The integrated curriculum in Toxicology, combining both the biological and physical sciences, offers training and research opportunities in the fields of Molecular and Computational Toxicology, Environmental Chemistry, Ecotoxicology and Risk Assessment in support of our state-of-the-art and internationally competitive research, outreach and education missions. Degrees granted include both a thesis and non-thesis MS and the PhD. EMT also is the academic home of an undergraduate minor in Toxicology.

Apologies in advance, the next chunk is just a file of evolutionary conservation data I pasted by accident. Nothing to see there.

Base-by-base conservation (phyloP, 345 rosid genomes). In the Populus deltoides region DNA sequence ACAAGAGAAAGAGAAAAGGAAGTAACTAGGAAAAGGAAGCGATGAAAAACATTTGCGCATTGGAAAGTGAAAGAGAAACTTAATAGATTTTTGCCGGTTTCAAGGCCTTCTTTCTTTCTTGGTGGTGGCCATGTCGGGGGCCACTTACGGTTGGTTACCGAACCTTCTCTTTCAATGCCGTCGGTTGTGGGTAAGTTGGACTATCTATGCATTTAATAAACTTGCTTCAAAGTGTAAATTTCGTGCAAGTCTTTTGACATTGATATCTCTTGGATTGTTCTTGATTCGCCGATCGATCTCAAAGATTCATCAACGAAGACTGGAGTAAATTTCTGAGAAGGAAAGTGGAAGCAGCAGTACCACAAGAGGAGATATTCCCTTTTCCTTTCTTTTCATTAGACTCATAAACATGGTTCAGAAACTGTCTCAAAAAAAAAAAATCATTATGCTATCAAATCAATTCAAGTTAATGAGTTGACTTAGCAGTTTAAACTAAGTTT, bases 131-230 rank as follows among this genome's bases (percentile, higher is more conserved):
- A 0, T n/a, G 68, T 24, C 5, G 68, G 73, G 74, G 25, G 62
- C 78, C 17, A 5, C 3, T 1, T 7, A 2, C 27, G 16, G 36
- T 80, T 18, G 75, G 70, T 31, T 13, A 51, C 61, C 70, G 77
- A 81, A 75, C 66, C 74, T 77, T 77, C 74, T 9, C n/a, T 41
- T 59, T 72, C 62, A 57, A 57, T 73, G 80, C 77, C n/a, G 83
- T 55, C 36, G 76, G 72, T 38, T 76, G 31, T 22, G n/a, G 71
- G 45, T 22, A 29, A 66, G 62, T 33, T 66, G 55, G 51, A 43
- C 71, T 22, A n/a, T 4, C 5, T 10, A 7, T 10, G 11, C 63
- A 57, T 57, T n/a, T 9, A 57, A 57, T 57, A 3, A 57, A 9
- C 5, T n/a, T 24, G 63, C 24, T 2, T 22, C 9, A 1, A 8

Oregon State is a leading research university located in one of the safest, smartest, greenest small cities in the nation situated 90 miles south of Portland, an hour north of Eugene, and an hour from the Cascades or the Pacific Coast. Corvallis is a vibrant college town of 55,000 in the heart of Western Oregon’s Willamette Valley, and consistently ranks among the best and safest cities to live in the U.S., as well as among the most environmentally responsible. Founded in 1868, the Oregon State 400-acre main campus is a Land Grant university and is one of only two universities in the U.S. to also have Sea Grant, Space Grant and Sun Grant designations. Oregon State is also the only university in Oregon to hold both the Carnegie Foundation's top designation for research institutions and its prestigious Community Engagement classification. As Oregon’s leading public research university, with over $330 million in annual external funding, Oregon State’s has both national and international presence and impact.